Wednesday, June 22, 2011


"I thought he was playing computer games in his bedroom"

This quote, uttered by Ryan Cleary's bewildered mother as cops swooped on her extended bungalow in Wickford, demonstrates the gaping chasm that exists between this generation's tech savvy geeks and the parents who raised them.

For the uninitiated Ryan Cleary is the teenager who was arrested yesterday on suspicion of master minding a global computer hacking operation from his bedroom in Essex. The student is thought to be the leader of LulzSec - a group claiming responsibility for hacking into the databases of gaming giants Sony and Nintendo.

I can’t help but feel a perverse sense of pride that the ‘global cyber villain’ in question is a 19 year old lad from Essex. Looks like Britain really does have talent.

Ryan's Home in Wickford, Essex

Ryan has two computer monitors in his bedroom from where is alleged to have masterminded the cyber attacks. Note the two scantily clad women above his desk: the perfect muse for world domination.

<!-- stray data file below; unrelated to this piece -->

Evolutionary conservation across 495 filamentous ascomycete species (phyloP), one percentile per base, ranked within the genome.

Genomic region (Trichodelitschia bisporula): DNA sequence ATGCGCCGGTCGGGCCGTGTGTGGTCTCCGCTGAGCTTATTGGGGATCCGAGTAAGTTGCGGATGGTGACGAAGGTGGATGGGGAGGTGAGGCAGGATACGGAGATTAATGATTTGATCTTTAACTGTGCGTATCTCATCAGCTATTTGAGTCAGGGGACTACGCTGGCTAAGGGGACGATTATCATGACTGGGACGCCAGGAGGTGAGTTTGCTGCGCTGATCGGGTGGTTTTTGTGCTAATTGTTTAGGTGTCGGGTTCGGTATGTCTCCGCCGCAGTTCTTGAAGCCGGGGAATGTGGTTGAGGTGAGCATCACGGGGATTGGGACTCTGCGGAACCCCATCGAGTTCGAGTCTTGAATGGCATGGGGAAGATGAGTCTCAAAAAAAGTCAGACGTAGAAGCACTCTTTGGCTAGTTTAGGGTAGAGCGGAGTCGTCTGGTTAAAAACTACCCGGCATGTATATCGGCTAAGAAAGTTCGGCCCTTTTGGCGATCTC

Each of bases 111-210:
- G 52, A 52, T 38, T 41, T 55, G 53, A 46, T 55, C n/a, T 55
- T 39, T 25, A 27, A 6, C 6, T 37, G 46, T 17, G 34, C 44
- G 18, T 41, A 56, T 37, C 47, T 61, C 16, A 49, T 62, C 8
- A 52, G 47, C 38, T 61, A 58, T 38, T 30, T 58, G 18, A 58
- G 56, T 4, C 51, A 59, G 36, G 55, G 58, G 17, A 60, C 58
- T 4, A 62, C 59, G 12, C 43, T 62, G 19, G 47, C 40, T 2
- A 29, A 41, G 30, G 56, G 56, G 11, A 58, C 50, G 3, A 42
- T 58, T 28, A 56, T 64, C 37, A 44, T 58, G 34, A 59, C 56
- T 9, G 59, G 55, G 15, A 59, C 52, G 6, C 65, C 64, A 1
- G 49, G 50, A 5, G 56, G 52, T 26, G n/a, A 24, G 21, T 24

Ryan's mother, Rita (right), said her son rarely left his bedroom. 'He's a complete recluse, he would only come out of his room to use the bathroom'.

Hacker group LulzSec brought down the website of the Serious Organised Crime Agency (SOCA)

LulzSec wasted no time in claiming responsibility for Monday's Soca attack on its Twitter page, see top right.

On the offensive: LulzSec announced its operation to bring down high-profile websites on Twitter.

Who are LulzSec?

Lulz Security's rise to prominence has been extraordinarily fast.

The hacking group first emerged in May and in the past few weeks has attacked the websites of some of the world's leading corporations and governments.

It is regularly abbreviated to LulzSec, which breaks down into two parts - Lulz refers to 'LOL' (laugh out loud), while Sec is short for security.

The group specialises in locating websites with poor security and then stealing information from them and posting it online.

The attacks do not appear to be financially motivated - instead, LulzSec seems content to receive international recognition for embarrassing some of the world's largest companies.

Not all the attention has been negative, either, as some cyber experts have praised LulzSec for exposing the inadequacy of online defences without maliciously exploiting these weaknesses.

The first LulzSec attack on record took place against the website in late April - the hackers gained access to emails and passwords of hundreds of employees.

In a matter of weeks, the group has claimed responsibility for breaching the security of conglomerates including Nintendo, Sony, the NHS, the CIA and Soca.

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